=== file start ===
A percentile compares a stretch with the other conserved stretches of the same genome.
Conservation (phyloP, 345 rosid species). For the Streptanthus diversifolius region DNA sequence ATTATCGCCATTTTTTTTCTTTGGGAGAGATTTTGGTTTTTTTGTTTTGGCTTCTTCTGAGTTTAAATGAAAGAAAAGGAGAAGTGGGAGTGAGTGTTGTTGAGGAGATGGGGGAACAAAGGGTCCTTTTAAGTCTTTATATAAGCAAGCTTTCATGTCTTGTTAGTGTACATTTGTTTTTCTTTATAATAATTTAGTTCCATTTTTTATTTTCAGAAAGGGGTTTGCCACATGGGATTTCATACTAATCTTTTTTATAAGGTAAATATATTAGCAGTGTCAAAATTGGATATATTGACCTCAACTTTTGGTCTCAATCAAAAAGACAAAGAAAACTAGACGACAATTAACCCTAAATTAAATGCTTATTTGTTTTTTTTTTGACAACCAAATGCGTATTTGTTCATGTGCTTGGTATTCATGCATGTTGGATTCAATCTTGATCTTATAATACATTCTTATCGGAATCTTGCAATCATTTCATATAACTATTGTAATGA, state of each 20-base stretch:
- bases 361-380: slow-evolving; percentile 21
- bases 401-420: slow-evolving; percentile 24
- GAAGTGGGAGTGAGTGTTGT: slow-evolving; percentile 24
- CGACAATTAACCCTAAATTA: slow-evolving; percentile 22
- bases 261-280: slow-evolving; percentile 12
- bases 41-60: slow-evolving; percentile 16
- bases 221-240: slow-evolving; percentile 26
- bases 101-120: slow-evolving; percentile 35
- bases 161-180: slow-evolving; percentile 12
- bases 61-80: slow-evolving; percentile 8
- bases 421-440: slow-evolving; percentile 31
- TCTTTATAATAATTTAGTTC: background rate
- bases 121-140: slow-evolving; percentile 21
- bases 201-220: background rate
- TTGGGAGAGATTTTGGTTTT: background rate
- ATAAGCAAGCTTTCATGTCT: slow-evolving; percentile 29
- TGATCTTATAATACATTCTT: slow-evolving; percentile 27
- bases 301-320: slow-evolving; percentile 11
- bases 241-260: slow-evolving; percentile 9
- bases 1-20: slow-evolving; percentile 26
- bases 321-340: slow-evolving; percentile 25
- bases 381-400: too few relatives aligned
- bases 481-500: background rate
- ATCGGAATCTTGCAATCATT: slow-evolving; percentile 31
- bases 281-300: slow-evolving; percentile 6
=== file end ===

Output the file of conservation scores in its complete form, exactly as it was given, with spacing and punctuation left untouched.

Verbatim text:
A percentile compares a stretch with the other conserved stretches of the same genome.
Conservation (phyloP, 345 rosid species). For the Streptanthus diversifolius region DNA sequence ATTATCGCCATTTTTTTTCTTTGGGAGAGATTTTGGTTTTTTTGTTTTGGCTTCTTCTGAGTTTAAATGAAAGAAAAGGAGAAGTGGGAGTGAGTGTTGTTGAGGAGATGGGGGAACAAAGGGTCCTTTTAAGTCTTTATATAAGCAAGCTTTCATGTCTTGTTAGTGTACATTTGTTTTTCTTTATAATAATTTAGTTCCATTTTTTATTTTCAGAAAGGGGTTTGCCACATGGGATTTCATACTAATCTTTTTTATAAGGTAAATATATTAGCAGTGTCAAAATTGGATATATTGACCTCAACTTTTGGTCTCAATCAAAAAGACAAAGAAAACTAGACGACAATTAACCCTAAATTAAATGCTTATTTGTTTTTTTTTTGACAACCAAATGCGTATTTGTTCATGTGCTTGGTATTCATGCATGTTGGATTCAATCTTGATCTTATAATACATTCTTATCGGAATCTTGCAATCATTTCATATAACTATTGTAATGA, state of each 20-base stretch:
- bases 361-380: slow-evolving; percentile 21
- bases 401-420: slow-evolving; percentile 24
- GAAGTGGGAGTGAGTGTTGT: slow-evolving; percentile 24
- CGACAATTAACCCTAAATTA: slow-evolving; percentile 22
- bases 261-280: slow-evolving; percentile 12
- bases 41-60: slow-evolving; percentile 16
- bases 221-240: slow-evolving; percentile 26
- bases 101-120: slow-evolving; percentile 35
- bases 161-180: slow-evolving; percentile 12
- bases 61-80: slow-evolving; percentile 8
- bases 421-440: slow-evolving; percentile 31
- TCTTTATAATAATTTAGTTC: background rate
- bases 121-140: slow-evolving; percentile 21
- bases 201-220: background rate
- TTGGGAGAGATTTTGGTTTT: background rate
- ATAAGCAAGCTTTCATGTCT: slow-evolving; percentile 29
- TGATCTTATAATACATTCTT: slow-evolving; percentile 27
- bases 301-320: slow-evolving; percentile 11
- bases 241-260: slow-evolving; percentile 9
- bases 1-20: slow-evolving; percentile 26
- bases 321-340: slow-evolving; percentile 25
- bases 381-400: too few relatives aligned
- bases 481-500: background rate
- ATCGGAATCTTGCAATCATT: slow-evolving; percentile 31
- bases 281-300: slow-evolving; percentile 6